Financing for Bollywood movies has always been a murky, subterranean business. Not long ago, the funds came from dubious overseas investors, reportedly with ties to the mafia in the Middle East. Threats and coercions to stars were common and directors often modified their casting and their scripts to pander to the investor’s whims.
Lately, things have been much better. Film studios have adopted a more professional attitude, registering as public limited companies and making their books more transparent. In return, they have been able to attract funding from banks and venture capital firms, in recognition of the enormous potential for success of the Bollywood industry.
However, the small budget film-maker still has to have a powerful script and well known actors to attract funding. Like any other business, the plan has to be, as they say, “solid.” So what happens if the subject of the movie happens to be controversial and the actors unknown? Filmmaker Onir( My Brother Nikhil, Bas Ek Pal), perhaps encouraged by the success of social networking and community organizing in other spheres, attempts to fund his new project through the internet. His first short movie is Abhimanyu, which deals with the story of a survivor of sexual abuse. He spoke to WNI from Mumbai.
First let me ask – how much does it take to make a movie?
Onir – It depends on the scale of the film. It could take about a crore and a half to 40-50 crores. My aim is to make a collection of 5 short stories for 30 lakhs each. The reason for making 5 movies is that each is a short and it is not possible to screen a short movie by itself on screens in India. The films are interlinked but also stand on their own. For each movie, I am putting in 50% and hoping raise 50% through the public.
Abhimanyu, one of the movies, is about a survivor of child sexual abuse. Is there a market for movies like these?
O: One has to always experiment. At the end of the day if the stories are engrossing there will an audience. When I made my first film (My Brother Nikhil,) people were worried that its subject (AIDS) was controversial, but it found its audience.
Sometimes we get are too scared to try but audiences are quite bored by the usual run-of-the-mill Bollywood movies. The world is also getting smaller and we can find receptive viewers around the globe.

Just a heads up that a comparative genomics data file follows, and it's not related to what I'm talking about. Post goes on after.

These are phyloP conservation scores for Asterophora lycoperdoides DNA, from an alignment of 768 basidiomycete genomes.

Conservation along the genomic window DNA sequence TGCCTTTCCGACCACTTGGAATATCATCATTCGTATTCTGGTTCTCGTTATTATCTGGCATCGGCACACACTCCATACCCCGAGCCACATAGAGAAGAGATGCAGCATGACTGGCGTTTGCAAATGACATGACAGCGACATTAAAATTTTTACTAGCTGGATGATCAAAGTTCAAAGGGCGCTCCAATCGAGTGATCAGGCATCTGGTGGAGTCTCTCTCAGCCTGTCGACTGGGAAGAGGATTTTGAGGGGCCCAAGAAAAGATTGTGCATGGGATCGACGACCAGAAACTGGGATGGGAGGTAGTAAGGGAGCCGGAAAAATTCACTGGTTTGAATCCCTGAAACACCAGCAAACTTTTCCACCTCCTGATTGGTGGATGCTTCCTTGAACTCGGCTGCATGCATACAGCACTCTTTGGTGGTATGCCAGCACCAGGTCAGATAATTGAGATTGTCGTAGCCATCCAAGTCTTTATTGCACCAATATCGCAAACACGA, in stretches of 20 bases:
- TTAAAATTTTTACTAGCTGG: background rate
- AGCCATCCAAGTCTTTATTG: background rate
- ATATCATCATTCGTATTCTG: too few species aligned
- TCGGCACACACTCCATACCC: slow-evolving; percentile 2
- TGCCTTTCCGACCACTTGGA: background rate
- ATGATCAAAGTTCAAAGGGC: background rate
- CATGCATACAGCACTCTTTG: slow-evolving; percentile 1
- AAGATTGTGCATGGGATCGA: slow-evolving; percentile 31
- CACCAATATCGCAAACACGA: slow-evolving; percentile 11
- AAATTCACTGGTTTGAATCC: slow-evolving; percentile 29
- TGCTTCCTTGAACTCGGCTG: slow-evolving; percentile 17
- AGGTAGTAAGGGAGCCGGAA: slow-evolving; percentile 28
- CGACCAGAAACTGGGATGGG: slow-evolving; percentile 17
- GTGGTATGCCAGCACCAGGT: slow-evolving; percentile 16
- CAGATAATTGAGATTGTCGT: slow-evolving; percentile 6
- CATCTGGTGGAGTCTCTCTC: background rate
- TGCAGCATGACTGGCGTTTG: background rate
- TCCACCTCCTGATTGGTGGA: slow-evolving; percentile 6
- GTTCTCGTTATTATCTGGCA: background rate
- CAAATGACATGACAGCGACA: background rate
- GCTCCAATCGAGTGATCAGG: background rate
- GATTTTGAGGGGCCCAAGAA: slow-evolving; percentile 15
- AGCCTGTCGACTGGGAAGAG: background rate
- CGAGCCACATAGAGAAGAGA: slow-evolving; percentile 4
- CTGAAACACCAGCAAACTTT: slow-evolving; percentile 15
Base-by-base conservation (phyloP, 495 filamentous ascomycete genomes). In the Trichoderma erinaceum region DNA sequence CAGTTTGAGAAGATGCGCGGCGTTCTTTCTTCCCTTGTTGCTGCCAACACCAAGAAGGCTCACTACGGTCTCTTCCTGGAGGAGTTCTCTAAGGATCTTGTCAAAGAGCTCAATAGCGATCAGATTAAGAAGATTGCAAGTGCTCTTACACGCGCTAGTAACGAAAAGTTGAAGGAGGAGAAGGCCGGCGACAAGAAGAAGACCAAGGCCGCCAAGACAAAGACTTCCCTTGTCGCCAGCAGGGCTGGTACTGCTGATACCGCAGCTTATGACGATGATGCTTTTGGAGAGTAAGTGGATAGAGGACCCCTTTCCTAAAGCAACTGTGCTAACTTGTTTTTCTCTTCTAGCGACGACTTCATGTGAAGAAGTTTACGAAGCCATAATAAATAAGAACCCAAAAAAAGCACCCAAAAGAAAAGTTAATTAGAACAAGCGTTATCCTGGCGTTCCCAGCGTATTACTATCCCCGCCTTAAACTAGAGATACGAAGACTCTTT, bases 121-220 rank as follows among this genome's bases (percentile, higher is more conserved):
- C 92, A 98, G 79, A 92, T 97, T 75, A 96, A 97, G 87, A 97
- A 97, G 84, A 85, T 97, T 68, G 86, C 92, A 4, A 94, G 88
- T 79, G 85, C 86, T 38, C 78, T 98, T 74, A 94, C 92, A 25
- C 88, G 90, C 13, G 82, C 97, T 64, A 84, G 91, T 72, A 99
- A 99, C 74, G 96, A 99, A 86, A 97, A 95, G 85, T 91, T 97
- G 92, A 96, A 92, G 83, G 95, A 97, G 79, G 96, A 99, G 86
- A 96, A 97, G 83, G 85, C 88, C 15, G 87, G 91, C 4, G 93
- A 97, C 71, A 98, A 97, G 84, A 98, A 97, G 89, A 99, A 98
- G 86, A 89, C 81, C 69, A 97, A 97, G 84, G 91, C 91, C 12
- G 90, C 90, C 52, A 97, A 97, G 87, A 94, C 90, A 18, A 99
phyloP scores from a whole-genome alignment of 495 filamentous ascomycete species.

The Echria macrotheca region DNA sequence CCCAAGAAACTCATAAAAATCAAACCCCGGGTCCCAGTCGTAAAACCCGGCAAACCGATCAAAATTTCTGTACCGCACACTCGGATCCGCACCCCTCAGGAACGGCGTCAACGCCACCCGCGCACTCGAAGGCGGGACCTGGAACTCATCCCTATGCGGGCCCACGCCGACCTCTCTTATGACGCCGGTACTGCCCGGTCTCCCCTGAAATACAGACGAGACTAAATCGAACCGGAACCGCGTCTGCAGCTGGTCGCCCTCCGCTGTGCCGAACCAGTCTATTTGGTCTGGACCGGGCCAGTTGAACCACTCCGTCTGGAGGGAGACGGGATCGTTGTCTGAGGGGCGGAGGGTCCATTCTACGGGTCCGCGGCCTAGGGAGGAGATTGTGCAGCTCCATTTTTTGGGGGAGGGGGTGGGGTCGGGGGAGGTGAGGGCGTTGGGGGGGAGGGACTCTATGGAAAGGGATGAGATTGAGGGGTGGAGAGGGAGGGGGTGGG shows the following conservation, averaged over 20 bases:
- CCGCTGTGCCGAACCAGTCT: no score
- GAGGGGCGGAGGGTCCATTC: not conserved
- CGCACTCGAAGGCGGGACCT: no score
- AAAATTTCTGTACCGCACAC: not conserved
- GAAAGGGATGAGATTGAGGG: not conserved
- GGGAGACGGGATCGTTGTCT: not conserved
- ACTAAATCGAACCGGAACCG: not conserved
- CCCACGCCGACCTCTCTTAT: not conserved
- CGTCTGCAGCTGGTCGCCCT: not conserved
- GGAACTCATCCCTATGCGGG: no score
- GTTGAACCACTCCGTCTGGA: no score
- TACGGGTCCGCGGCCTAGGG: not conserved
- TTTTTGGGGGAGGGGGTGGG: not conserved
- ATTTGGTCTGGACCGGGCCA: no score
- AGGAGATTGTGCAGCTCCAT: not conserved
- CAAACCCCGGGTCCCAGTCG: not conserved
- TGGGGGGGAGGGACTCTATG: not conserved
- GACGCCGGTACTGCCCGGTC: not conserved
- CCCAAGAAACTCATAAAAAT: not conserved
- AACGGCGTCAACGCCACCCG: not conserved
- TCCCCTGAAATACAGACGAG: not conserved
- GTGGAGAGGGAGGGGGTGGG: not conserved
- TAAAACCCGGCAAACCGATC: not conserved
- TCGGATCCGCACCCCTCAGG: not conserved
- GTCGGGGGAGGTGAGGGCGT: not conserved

Yes, it has to be made within a certain budget to make money for its investors.
Have your movies done that?
O: The last one (Sorry Bhai) didn’t because it was released after the Mumbai attacks last year. The entire release got very badly affected. It made money for the producer but the distributors lost money. But one has to note that last year it is the small movies like A Wednesday and Welcome to Sajjanpur that made money when big budget movies like Chandni Chowk to China were flopping.
Is it the multiplex phenomenon?
O: Partly. The fact is that big cities like Mumbai have only multiplexes, so good or bad, small or big, all movies get released in multiplexes. Yes, I would not release a movie like My Brother Nikhil on a single screen. In smaller towns, you still have single screens but these kind of movies would not have released there before and they would not be released there now.
What about the international audience?
O: Till now the international audience for a Bollywood movie has been the NRI population. And these are typically attracted to big budget movies with well known stars. Small movies generally get only a DVD release. But there is a wider international audience that is interested in movies from India, just like they would be interested in movies from Korea or Iran.
How do you reach these audiences?
O: Film festivals. Festivals typically attract a discerning crowd. Only films of quality get picked up the local markets. I traveled with My Brother Nikhil to many of these festivals. In that instance, I was hampered because I had already sold the overseas distribution rights and was not able to take advantage of the demand for the movie in , say, the German cable television market or Canadian distributors who saw the movie in the San Francisco festival. This time I am keeping the overseas rights for the movie.